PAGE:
This is how vulnerable you are to cyber attacks because of the pandemic

Security setups, identity verifications, passcodes. As annoying and intricate as the setup and process of it all can be, it exists to help us safeguard ourselves. And we need that more than ever as the pandemic has put our digital security more into jeopardy than ever before.

Whether protecting us and our physical space from the outside world or threats, providing us access to our job applications and updated insights, allowing us an advantage for that upcoming meeting, or securing our banking information for that next online purchase, at the core of it all this security is preventing fraud on many levels. 

The pandemic has undoubtedly increased remote work opportunities as the previous 12 years saw a 159% increase in available work from home jobs. But with so many companies moving to online platforms and digital options they otherwise may not have had to interact with, digital security isn’t always understood or prioritized.

With the added increase in technological development comes more opportunity for cyber attacks and hackers retrieving information from your online presence. According to Forbes, “COVID-19 related scams have affected 31% of people around the world, and the FBI flagged a spike in fraudulent unemployment insurance claims amid the pandemic.”

This isn’t the only way the pandemic has lent itself to a widespread and rapid increase in fraud. Scammers are taking direct advantage of this time of hardship to build campaigns around “fundraising opportunities.” In fact, As of June 2020, 22% of consumers polled were targeted by non-profit and fundraising scams already.

While working from home can provide an ideal working environment for many, perhaps one of the most detrimental aspects to this type of environment is access to data in a lesser controlled setting. Diversifying systems, locations, and processing is ideal for growth, but having to develop these business practices in the shadow of pandemic panic can lead to choosing options that might not suit your specific needs. Besides that, people who used to hack as a hobby are finding more wiggle room in their work from home environments to develop their skills undetected, or on a schedule that better suits approaching the companies they prey on at their most vulnerable.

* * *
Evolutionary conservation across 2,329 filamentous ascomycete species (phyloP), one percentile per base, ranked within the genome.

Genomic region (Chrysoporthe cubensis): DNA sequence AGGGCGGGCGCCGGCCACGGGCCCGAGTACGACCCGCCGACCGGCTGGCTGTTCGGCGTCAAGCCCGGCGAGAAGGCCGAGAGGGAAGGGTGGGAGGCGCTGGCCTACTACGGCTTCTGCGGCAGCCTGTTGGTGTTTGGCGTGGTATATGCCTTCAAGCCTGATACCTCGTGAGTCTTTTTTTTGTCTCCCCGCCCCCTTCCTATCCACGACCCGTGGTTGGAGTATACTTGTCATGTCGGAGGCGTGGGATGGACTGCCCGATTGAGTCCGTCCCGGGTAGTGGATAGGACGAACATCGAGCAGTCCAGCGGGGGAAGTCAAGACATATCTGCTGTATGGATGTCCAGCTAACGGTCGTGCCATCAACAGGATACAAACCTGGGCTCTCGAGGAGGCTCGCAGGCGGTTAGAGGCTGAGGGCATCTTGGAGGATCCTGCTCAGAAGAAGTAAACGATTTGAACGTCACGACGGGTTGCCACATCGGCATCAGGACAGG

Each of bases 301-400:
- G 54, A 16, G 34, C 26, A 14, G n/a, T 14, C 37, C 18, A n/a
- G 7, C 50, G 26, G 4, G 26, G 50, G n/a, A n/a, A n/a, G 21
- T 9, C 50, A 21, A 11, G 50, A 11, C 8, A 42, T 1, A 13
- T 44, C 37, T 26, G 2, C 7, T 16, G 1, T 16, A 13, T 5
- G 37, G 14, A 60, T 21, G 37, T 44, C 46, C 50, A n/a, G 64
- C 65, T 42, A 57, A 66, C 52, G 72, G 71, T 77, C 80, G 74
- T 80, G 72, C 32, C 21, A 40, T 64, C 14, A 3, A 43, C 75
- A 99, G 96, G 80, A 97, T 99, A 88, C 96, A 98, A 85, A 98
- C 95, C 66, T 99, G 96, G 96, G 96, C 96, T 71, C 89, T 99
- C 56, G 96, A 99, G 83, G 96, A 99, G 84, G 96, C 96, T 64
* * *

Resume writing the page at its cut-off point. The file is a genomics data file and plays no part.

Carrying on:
The threat of hacking is already very serious within a company’s private data, and this type of activity is often aimed to expose client or product information, which could be devastating for one or both parties. Hacks like this expose banking and identity information, purchasing details for data miners, and more. And in 2020? Over 36 billion records were breached. According to the Taiwan News

Bringing together the above trends and predictions, the combination of accelerated digital transformation among businesses, skyrocketing consumer usage of social media, ecommerce, ebanking and online platforms, and increased collaboration across FIs [financial institutions] and non-bank organisations result in growing opportunities for fraudsters and crime syndicates to mine data.

While we all participate in data mining to some extent with our social media usage, hackers are known to take that mining to an extreme. Any data mined from public or private sources that can be linked directly back to us can be used to guess passwords and additional sensitive information in the future.

What can you do to protect yourself?

If you haven’t already put rules around what information you’re willing to have available on the internet, now is the time. Be strategic about how you pay for things online.

For example, how many credit or debit cards do you have linked to different accounts? How many places do you have this sensitive information stored, and can you swap it out for more secure options, like gift cards or digital accounts like PayPal and Venmo? 

Now might also be the time to consider where you keep sensitive passwords and information. Do you trust a secure operating system like LastPass that can log you in with ease based on a master password, or do you keep everything in a less convenient notebook? Even encrypted files can be hacked, so securing your personal information now is a very strategic career and financial move for the future.  

Because of the increased ease with which hackers have been able to get into accounts through basic password detection and advanced skills, the enactment of California’s Privacy Rights and Enforcement Act of 2020, and many other contributing factors, 2021 might just be the year to get rid of passwords completely and spring for better, more functional options.Help improve the security standards and processes of your favorite company with these available Cyber Security Specialist jobs.